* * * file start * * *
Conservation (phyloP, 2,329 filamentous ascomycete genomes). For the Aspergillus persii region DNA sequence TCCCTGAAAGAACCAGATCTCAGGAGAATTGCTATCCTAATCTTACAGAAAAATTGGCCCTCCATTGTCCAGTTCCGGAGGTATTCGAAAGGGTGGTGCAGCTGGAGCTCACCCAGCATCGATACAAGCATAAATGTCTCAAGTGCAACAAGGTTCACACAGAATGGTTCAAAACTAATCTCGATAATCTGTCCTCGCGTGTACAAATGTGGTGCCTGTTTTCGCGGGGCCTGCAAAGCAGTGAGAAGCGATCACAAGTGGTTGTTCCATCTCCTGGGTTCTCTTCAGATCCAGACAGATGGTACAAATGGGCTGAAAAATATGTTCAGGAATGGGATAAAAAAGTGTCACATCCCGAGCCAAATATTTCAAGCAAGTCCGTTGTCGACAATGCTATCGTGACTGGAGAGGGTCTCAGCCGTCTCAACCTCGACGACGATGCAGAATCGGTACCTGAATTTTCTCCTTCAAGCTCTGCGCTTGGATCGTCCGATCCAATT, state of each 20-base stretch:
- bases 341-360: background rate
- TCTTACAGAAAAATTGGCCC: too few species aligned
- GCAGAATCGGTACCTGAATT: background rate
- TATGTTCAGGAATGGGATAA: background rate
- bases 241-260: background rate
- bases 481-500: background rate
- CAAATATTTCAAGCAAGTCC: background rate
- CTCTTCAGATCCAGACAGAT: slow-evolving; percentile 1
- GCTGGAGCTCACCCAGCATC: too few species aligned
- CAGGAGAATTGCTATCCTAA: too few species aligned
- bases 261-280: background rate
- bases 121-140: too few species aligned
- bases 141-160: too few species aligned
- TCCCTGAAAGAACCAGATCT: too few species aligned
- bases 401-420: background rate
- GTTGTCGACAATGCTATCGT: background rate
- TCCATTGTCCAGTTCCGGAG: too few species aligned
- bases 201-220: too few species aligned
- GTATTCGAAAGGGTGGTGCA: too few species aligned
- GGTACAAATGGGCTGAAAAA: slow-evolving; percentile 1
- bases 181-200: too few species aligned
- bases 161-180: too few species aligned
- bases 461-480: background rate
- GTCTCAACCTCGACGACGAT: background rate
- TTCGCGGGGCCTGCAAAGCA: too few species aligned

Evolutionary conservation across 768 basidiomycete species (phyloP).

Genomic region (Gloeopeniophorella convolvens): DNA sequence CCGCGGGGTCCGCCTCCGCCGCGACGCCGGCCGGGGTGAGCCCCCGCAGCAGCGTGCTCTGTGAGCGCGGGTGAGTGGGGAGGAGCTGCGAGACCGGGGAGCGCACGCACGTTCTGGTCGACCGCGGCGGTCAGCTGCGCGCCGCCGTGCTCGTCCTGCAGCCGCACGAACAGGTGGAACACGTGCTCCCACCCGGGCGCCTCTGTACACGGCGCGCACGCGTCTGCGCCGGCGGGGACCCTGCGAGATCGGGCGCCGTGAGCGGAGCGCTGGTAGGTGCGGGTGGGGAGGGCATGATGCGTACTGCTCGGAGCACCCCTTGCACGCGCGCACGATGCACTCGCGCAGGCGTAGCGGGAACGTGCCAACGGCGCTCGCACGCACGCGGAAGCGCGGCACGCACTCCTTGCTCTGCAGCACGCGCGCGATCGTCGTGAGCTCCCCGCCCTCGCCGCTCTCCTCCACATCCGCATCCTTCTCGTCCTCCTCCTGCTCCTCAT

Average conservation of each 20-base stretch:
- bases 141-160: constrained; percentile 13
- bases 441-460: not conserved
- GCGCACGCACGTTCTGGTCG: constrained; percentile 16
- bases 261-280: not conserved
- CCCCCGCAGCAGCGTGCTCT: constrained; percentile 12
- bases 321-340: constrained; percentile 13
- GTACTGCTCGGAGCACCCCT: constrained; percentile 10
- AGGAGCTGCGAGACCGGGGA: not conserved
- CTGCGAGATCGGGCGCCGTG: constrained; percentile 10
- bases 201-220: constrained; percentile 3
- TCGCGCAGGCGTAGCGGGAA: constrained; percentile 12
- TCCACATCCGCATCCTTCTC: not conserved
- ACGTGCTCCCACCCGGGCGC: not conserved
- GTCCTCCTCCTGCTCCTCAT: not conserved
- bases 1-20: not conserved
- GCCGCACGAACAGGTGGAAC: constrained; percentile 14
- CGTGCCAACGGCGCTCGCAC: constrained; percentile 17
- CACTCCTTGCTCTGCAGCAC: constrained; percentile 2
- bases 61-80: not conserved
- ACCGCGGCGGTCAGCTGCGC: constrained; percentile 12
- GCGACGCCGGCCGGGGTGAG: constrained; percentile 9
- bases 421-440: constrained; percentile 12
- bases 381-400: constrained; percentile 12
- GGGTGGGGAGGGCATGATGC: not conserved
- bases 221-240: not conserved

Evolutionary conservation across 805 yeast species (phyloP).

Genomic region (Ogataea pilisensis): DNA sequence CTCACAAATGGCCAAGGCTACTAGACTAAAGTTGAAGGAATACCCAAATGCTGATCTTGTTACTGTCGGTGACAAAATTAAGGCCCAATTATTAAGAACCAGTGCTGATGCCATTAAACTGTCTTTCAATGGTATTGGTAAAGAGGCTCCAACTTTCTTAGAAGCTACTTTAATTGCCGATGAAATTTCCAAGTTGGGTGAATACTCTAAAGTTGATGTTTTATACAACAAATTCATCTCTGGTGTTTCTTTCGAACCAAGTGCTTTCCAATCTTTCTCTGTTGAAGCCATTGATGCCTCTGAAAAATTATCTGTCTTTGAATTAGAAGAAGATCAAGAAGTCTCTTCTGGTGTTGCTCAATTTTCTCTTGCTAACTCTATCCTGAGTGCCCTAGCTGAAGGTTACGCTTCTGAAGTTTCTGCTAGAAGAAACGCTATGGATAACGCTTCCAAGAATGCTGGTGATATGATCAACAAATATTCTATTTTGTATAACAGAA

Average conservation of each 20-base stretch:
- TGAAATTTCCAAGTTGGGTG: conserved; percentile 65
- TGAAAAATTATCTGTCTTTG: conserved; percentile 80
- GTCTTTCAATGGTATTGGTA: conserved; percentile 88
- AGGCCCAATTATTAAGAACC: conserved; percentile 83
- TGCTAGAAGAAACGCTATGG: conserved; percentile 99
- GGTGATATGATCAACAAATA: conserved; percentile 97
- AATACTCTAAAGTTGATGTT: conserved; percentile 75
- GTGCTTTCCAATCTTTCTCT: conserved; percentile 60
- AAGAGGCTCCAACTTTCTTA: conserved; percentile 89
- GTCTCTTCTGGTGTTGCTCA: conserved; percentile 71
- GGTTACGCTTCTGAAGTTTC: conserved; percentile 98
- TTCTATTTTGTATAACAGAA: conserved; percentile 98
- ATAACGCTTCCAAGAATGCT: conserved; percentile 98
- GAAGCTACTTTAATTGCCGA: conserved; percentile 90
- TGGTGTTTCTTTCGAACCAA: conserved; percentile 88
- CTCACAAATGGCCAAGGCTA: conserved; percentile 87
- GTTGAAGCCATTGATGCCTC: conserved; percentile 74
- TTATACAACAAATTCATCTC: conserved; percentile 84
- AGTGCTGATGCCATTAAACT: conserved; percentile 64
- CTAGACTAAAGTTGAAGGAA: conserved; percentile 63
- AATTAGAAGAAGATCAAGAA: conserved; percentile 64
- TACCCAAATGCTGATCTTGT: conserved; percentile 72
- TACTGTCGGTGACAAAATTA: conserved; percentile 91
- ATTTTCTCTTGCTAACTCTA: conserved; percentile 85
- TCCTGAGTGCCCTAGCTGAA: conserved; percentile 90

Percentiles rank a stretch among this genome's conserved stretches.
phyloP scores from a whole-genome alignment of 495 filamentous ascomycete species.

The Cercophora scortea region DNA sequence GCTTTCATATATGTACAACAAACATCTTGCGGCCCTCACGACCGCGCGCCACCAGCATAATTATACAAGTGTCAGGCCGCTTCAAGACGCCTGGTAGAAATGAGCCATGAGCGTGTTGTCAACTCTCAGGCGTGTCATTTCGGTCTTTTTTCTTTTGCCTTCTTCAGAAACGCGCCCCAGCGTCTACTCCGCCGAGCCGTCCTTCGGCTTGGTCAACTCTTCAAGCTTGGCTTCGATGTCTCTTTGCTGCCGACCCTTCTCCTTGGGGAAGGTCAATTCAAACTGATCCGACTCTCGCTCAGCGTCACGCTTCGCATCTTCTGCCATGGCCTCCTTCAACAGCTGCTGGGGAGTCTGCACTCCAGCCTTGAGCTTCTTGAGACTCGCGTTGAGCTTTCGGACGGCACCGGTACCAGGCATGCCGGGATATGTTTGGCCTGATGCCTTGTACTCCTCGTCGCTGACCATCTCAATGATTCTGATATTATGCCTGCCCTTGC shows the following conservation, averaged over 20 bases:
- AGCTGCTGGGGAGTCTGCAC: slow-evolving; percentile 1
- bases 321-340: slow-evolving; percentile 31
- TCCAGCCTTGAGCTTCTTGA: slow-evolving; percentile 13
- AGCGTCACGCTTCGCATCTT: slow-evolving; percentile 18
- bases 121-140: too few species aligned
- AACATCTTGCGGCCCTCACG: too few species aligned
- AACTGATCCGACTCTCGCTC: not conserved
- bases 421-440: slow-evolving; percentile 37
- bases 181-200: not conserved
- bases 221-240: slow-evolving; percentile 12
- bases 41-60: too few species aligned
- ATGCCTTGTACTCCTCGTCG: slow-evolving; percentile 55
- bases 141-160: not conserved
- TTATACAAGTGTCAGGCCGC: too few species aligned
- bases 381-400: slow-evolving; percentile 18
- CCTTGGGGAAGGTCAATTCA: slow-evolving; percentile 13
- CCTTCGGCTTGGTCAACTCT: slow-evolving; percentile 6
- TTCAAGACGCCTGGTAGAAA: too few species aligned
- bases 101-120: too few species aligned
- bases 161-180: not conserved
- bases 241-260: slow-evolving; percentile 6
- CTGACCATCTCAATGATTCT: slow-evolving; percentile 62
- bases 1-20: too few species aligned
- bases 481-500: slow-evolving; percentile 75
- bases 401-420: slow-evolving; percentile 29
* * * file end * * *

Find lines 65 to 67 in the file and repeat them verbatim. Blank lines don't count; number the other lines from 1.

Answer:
- GTGCTTTCCAATCTTTCTCT: conserved; percentile 60
- AAGAGGCTCCAACTTTCTTA: conserved; percentile 89
- GTCTCTTCTGGTGTTGCTCA: conserved; percentile 71